Testimonial  2/12/2002
Dear Pat and Frank,
We thank you so very much for your beautiful wedding gift. We look forward to putting your Wedding Vase in a place of honor in our new home in Japan. 
Sincerely Jennifer and Korey Clark
Albuquerque, New Mexico

Testimonial  5/30/2002
Hi Pat,
You don't have to do the vase over for us. This is the one we used so we will keep it. However, if you do decide to try another one and put an Eagle on it, the Eagle should have a white head and white tail feathers. Also you might want to take the antlers off of one of the deer, so one side will be for bride and other for groom. When we passed it around everyone had trouble figuring out which side was which. But we did make it through and the day was beautiful. 
                                                          Thanks for Everything.


Red Clay with Turquoise 

Glazed Red Clay / Turquoise

Snow Capped Mountains

Represents river water

Bears approaching river

Flowing heart rainbow

with names in gold on sides

Deer grazing near river

 Mountains with river below

(wedding vase scrolls by Southwest Art Designs, a division of H&L Enterprises - Pat Hostetter-Lopez, Artist)

  Love, is the treasure,
    Marriage, its measure,
  Untold is the pleasure,
    Each heart must realize.
  Keep the flame burning,
    Go on with your yearning,
  Endlessly churning,
    All about paradise.
    Now that you're one.

     A betrothed Native American Couple must follow the ancient and solemn ceremony of notifying the families of their intentions. First the boy will inform his relatives, the elders of the clan will then call on the family of the girl. They pray and then the emissaries will inform the family of the girl, who never give a definite answer.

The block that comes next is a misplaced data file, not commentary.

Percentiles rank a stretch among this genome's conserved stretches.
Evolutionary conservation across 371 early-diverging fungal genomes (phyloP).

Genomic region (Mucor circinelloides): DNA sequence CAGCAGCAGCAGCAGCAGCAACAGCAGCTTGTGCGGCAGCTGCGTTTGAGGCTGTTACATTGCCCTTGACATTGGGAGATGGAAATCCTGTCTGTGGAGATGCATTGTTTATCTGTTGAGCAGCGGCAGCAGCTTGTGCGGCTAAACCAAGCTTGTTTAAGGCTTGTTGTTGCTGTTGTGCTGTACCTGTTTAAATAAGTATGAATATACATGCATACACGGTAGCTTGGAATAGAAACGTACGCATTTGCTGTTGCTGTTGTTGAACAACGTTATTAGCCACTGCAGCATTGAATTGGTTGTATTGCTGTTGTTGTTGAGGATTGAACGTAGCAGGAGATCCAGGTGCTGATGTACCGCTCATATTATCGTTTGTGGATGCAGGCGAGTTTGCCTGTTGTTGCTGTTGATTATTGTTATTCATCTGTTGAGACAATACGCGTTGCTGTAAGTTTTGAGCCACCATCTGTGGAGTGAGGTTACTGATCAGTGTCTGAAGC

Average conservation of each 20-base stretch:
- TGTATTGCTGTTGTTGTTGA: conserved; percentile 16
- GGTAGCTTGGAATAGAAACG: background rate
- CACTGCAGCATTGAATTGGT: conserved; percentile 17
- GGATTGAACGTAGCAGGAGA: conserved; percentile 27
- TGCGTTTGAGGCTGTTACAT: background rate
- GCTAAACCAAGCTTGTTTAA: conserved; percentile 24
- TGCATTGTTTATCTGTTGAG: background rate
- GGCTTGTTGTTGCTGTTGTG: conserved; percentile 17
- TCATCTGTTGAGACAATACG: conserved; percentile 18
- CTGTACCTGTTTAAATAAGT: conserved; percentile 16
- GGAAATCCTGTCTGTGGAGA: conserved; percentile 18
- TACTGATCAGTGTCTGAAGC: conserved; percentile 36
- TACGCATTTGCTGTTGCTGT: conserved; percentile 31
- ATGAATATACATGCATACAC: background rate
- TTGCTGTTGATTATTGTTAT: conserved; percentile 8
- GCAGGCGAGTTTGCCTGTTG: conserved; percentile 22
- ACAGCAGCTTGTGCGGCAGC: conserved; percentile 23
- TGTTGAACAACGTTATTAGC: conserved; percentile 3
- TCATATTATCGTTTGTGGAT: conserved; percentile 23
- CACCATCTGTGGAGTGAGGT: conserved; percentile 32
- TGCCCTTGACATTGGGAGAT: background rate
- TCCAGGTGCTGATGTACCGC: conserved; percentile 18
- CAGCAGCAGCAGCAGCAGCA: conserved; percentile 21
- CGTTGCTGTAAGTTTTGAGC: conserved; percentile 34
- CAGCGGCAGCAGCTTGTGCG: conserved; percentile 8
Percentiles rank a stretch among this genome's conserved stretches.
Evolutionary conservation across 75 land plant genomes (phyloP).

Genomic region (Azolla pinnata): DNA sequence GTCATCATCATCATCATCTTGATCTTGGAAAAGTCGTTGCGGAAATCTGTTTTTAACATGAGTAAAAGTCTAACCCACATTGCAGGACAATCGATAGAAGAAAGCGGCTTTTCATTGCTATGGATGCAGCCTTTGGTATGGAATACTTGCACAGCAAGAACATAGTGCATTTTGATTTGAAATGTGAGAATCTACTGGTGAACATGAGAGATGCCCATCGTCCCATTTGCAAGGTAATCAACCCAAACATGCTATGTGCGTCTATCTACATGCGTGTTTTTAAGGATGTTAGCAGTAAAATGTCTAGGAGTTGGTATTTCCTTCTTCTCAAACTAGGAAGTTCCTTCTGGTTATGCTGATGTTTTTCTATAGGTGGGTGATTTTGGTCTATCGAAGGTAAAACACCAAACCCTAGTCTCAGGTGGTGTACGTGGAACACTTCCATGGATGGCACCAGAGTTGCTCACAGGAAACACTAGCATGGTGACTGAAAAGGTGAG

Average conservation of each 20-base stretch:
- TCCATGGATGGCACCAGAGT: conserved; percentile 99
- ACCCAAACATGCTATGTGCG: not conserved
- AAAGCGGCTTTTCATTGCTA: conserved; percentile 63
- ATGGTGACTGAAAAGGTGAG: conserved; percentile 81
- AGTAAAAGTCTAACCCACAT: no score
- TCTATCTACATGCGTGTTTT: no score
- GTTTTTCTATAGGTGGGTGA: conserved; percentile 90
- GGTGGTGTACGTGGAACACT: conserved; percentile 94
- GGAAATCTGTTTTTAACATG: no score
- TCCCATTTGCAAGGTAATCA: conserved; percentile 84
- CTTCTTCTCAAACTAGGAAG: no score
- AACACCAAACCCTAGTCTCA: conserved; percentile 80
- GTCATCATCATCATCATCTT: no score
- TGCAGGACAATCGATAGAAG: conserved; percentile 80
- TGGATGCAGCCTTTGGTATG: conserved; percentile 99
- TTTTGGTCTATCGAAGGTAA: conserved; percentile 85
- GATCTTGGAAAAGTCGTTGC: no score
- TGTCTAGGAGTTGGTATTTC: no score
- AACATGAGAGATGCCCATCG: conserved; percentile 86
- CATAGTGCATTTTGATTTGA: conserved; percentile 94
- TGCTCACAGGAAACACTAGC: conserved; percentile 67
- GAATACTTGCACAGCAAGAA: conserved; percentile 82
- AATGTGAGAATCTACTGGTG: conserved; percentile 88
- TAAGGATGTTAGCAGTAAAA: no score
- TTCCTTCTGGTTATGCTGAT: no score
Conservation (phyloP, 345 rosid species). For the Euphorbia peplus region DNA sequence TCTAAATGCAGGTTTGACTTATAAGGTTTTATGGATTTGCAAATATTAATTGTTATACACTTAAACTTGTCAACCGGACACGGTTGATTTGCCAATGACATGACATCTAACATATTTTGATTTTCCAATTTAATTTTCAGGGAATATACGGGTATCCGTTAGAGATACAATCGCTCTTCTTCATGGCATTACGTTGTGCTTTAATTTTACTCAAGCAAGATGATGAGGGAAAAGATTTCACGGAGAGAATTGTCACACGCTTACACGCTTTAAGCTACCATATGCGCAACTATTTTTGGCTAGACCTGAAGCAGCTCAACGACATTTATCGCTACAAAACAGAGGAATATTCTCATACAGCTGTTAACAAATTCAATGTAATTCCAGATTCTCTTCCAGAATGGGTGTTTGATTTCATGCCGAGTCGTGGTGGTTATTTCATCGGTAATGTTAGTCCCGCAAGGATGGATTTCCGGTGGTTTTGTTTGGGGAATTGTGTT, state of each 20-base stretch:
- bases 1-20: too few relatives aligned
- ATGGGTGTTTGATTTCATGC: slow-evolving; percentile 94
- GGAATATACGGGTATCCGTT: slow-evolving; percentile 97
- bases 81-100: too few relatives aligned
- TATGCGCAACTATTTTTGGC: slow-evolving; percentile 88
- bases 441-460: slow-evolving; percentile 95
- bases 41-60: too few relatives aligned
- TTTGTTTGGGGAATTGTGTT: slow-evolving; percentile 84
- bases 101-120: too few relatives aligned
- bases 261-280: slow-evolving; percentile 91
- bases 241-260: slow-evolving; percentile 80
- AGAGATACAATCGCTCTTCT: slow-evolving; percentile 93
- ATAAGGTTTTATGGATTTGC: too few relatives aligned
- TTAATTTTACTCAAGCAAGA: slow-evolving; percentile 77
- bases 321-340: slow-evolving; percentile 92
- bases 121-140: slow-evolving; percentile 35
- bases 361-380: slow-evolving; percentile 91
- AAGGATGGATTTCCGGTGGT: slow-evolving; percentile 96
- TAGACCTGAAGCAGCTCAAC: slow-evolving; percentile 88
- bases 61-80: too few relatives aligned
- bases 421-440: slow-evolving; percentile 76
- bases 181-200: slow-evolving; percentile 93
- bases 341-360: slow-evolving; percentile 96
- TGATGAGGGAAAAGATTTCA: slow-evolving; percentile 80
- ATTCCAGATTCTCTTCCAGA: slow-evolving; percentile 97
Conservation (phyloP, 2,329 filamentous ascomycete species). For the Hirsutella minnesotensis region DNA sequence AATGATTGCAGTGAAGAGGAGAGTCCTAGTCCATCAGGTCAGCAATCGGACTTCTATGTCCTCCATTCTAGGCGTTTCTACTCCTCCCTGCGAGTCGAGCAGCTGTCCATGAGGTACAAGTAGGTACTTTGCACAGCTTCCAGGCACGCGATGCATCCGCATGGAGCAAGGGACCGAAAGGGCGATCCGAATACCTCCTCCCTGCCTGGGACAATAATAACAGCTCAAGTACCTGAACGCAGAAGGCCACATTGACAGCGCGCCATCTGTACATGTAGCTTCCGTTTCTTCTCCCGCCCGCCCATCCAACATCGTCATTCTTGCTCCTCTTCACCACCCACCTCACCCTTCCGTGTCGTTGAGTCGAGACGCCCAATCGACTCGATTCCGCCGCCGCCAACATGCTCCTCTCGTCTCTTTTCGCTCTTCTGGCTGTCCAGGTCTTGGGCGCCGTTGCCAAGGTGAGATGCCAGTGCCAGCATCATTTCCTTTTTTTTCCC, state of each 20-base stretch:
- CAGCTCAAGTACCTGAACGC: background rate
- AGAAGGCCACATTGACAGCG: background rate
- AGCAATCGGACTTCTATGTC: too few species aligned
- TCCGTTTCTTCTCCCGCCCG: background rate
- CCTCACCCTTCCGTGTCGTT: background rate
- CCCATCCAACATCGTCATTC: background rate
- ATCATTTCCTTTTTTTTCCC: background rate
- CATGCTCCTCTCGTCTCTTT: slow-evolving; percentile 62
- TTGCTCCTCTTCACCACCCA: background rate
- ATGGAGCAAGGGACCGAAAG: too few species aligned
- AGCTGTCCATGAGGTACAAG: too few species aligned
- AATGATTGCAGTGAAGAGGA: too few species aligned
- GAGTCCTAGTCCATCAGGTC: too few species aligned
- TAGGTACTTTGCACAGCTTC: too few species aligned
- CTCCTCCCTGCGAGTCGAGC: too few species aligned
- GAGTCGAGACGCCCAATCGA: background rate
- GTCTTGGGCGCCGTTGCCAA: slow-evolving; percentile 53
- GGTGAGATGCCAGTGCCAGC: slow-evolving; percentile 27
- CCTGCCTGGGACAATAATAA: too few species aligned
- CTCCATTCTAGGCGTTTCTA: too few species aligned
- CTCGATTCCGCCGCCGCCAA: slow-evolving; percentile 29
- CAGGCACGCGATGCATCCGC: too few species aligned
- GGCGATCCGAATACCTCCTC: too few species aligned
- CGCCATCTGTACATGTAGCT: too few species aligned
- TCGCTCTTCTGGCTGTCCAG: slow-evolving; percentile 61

A week later, the girl calls a meeting of her family and discuss the proposal given by the boy and when all agree if the wedding is to take place or not, the eldest males are sent to the boy's home to inform the boy of their decision. If the answer is "Yes" a date is set for the wedding.

    Sponsors, or "Godparents" are chosen by the boy and the Godmother begins the task of forming a Wedding Vase. Planning to finish it at the reception of the girl into the boy's family.

    Fetishes, (lucky or assigned) stones are dipped into the water that will fill the vase and the proper chants sanctify the water. The boy now notifies his friends and the rest of the village so they can prepare gifts to bring to the reception. Relatives who live elsewhere are notified also, that they may attend.

    On the day of the reception, the Godparents lead a procession to the girl's home and when she has accepted and opened the gifts, the groom, who has been left outside alone, approaches. They kneel and pray, then the Godmother places the vase before them, they take the vase and drink, she from one spout and he from the other. Then they pass it around, the women all drink from the same spout as the bride has drunk and the men from the side which the groom has drunk. 

    The drinking part of the ceremony is repeated time and time again, with the women and the men drinking from separate spouts, each drink is like a toast to the bride and groom.

The Wedding Vase
This vase is used in Native American 
Wedding Ceremonies.
A drink from each side by the bride 
and groom at the most solemn
moment of the sacred ceremony 
symbolized the two becoming one.

Large Wed Vase  6 1/4"dia. x 8"
White Glaze with custom designs

 Med Wed Vase 3" dia x 5" 
Red clay with White, Blue glaze-Gold fired rings
 All orders plus Shipping & Handling

(wedding vase scrolls by Southwest Art Designs, a division of H&L Enterprises - Pat Hostetter-Lopez, Artist)

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